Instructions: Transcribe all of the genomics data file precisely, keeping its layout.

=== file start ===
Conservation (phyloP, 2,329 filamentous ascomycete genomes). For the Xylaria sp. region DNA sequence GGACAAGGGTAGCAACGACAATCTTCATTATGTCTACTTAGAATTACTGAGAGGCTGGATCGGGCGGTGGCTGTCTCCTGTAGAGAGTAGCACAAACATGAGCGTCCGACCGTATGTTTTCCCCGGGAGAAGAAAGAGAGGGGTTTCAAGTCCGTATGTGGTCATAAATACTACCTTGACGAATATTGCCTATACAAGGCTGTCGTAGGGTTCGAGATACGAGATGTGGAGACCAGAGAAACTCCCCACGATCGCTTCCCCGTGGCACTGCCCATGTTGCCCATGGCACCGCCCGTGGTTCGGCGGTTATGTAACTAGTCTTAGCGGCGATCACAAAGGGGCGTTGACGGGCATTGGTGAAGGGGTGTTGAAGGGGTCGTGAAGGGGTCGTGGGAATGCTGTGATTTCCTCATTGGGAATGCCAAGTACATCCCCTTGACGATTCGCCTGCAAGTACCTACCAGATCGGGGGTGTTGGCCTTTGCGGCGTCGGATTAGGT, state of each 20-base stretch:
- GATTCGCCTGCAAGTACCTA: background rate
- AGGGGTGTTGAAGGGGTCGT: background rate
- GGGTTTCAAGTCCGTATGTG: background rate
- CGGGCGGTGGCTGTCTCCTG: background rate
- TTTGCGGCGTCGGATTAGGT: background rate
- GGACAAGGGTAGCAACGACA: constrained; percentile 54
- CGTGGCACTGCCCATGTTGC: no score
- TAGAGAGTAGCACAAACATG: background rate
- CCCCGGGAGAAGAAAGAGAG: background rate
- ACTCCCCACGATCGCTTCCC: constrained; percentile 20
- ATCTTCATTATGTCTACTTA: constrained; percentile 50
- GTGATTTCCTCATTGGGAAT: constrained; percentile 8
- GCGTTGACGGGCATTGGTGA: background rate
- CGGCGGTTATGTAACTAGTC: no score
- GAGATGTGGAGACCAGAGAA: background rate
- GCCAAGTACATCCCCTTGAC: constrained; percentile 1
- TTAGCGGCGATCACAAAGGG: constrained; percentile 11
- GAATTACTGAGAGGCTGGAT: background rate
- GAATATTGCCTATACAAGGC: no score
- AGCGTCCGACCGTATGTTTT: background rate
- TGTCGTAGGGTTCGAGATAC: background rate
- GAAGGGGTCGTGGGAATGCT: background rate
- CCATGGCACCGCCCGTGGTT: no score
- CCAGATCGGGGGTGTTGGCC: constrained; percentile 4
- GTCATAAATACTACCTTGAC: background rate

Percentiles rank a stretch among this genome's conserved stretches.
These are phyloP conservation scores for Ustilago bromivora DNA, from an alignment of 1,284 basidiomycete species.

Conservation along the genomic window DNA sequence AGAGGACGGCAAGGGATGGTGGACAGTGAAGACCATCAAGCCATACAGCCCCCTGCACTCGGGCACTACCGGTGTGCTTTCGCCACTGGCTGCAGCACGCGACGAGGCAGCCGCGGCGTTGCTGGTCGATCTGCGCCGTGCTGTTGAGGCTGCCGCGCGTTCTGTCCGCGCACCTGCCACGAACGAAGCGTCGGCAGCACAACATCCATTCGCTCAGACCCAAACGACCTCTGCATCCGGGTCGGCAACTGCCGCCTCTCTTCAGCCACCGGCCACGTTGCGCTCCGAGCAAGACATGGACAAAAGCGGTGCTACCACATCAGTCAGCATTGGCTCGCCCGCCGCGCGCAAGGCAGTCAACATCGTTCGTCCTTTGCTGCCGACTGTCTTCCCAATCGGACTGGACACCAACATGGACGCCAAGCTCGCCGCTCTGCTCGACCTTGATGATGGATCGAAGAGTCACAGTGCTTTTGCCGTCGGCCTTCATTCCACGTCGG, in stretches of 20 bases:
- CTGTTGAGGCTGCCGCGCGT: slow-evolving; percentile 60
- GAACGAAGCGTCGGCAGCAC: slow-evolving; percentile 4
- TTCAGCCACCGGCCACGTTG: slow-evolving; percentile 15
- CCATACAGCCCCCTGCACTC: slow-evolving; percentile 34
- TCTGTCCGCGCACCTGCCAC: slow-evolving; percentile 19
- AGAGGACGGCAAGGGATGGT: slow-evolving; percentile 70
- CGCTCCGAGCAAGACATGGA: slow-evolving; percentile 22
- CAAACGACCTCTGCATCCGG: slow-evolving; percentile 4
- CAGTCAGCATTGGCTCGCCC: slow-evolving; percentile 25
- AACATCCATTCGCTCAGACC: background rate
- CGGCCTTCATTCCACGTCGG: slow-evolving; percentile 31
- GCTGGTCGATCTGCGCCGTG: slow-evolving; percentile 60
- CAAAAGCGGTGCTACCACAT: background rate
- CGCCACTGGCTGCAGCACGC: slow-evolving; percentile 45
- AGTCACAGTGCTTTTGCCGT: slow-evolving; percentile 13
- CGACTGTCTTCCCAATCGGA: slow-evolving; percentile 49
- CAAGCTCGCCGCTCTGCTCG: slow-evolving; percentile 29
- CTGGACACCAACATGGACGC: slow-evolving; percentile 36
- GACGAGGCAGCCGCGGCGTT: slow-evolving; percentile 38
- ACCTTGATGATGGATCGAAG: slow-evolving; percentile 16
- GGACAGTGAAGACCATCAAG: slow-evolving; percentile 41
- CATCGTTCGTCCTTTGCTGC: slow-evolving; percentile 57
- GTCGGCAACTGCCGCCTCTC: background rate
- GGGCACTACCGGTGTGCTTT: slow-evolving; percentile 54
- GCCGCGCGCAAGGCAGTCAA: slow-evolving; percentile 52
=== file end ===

Conservation (phyloP, 2,329 filamentous ascomycete genomes). For the Xylaria sp. region DNA sequence GGACAAGGGTAGCAACGACAATCTTCATTATGTCTACTTAGAATTACTGAGAGGCTGGATCGGGCGGTGGCTGTCTCCTGTAGAGAGTAGCACAAACATGAGCGTCCGACCGTATGTTTTCCCCGGGAGAAGAAAGAGAGGGGTTTCAAGTCCGTATGTGGTCATAAATACTACCTTGACGAATATTGCCTATACAAGGCTGTCGTAGGGTTCGAGATACGAGATGTGGAGACCAGAGAAACTCCCCACGATCGCTTCCCCGTGGCACTGCCCATGTTGCCCATGGCACCGCCCGTGGTTCGGCGGTTATGTAACTAGTCTTAGCGGCGATCACAAAGGGGCGTTGACGGGCATTGGTGAAGGGGTGTTGAAGGGGTCGTGAAGGGGTCGTGGGAATGCTGTGATTTCCTCATTGGGAATGCCAAGTACATCCCCTTGACGATTCGCCTGCAAGTACCTACCAGATCGGGGGTGTTGGCCTTTGCGGCGTCGGATTAGGT, state of each 20-base stretch:
- GATTCGCCTGCAAGTACCTA: background rate
- AGGGGTGTTGAAGGGGTCGT: background rate
- GGGTTTCAAGTCCGTATGTG: background rate
- CGGGCGGTGGCTGTCTCCTG: background rate
- TTTGCGGCGTCGGATTAGGT: background rate
- GGACAAGGGTAGCAACGACA: constrained; percentile 54
- CGTGGCACTGCCCATGTTGC: no score
- TAGAGAGTAGCACAAACATG: background rate
- CCCCGGGAGAAGAAAGAGAG: background rate
- ACTCCCCACGATCGCTTCCC: constrained; percentile 20
- ATCTTCATTATGTCTACTTA: constrained; percentile 50
- GTGATTTCCTCATTGGGAAT: constrained; percentile 8
- GCGTTGACGGGCATTGGTGA: background rate
- CGGCGGTTATGTAACTAGTC: no score
- GAGATGTGGAGACCAGAGAA: background rate
- GCCAAGTACATCCCCTTGAC: constrained; percentile 1
- TTAGCGGCGATCACAAAGGG: constrained; percentile 11
- GAATTACTGAGAGGCTGGAT: background rate
- GAATATTGCCTATACAAGGC: no score
- AGCGTCCGACCGTATGTTTT: background rate
- TGTCGTAGGGTTCGAGATAC: background rate
- GAAGGGGTCGTGGGAATGCT: background rate
- CCATGGCACCGCCCGTGGTT: no score
- CCAGATCGGGGGTGTTGGCC: constrained; percentile 4
- GTCATAAATACTACCTTGAC: background rate

Percentiles rank a stretch among this genome's conserved stretches.
These are phyloP conservation scores for Ustilago bromivora DNA, from an alignment of 1,284 basidiomycete species.

Conservation along the genomic window DNA sequence AGAGGACGGCAAGGGATGGTGGACAGTGAAGACCATCAAGCCATACAGCCCCCTGCACTCGGGCACTACCGGTGTGCTTTCGCCACTGGCTGCAGCACGCGACGAGGCAGCCGCGGCGTTGCTGGTCGATCTGCGCCGTGCTGTTGAGGCTGCCGCGCGTTCTGTCCGCGCACCTGCCACGAACGAAGCGTCGGCAGCACAACATCCATTCGCTCAGACCCAAACGACCTCTGCATCCGGGTCGGCAACTGCCGCCTCTCTTCAGCCACCGGCCACGTTGCGCTCCGAGCAAGACATGGACAAAAGCGGTGCTACCACATCAGTCAGCATTGGCTCGCCCGCCGCGCGCAAGGCAGTCAACATCGTTCGTCCTTTGCTGCCGACTGTCTTCCCAATCGGACTGGACACCAACATGGACGCCAAGCTCGCCGCTCTGCTCGACCTTGATGATGGATCGAAGAGTCACAGTGCTTTTGCCGTCGGCCTTCATTCCACGTCGG, in stretches of 20 bases:
- CTGTTGAGGCTGCCGCGCGT: slow-evolving; percentile 60
- GAACGAAGCGTCGGCAGCAC: slow-evolving; percentile 4
- TTCAGCCACCGGCCACGTTG: slow-evolving; percentile 15
- CCATACAGCCCCCTGCACTC: slow-evolving; percentile 34
- TCTGTCCGCGCACCTGCCAC: slow-evolving; percentile 19
- AGAGGACGGCAAGGGATGGT: slow-evolving; percentile 70
- CGCTCCGAGCAAGACATGGA: slow-evolving; percentile 22
- CAAACGACCTCTGCATCCGG: slow-evolving; percentile 4
- CAGTCAGCATTGGCTCGCCC: slow-evolving; percentile 25
- AACATCCATTCGCTCAGACC: background rate
- CGGCCTTCATTCCACGTCGG: slow-evolving; percentile 31
- GCTGGTCGATCTGCGCCGTG: slow-evolving; percentile 60
- CAAAAGCGGTGCTACCACAT: background rate
- CGCCACTGGCTGCAGCACGC: slow-evolving; percentile 45
- AGTCACAGTGCTTTTGCCGT: slow-evolving; percentile 13
- CGACTGTCTTCCCAATCGGA: slow-evolving; percentile 49
- CAAGCTCGCCGCTCTGCTCG: slow-evolving; percentile 29
- CTGGACACCAACATGGACGC: slow-evolving; percentile 36
- GACGAGGCAGCCGCGGCGTT: slow-evolving; percentile 38
- ACCTTGATGATGGATCGAAG: slow-evolving; percentile 16
- GGACAGTGAAGACCATCAAG: slow-evolving; percentile 41
- CATCGTTCGTCCTTTGCTGC: slow-evolving; percentile 57
- GTCGGCAACTGCCGCCTCTC: background rate
- GGGCACTACCGGTGTGCTTT: slow-evolving; percentile 54
- GCCGCGCGCAAGGCAGTCAA: slow-evolving; percentile 52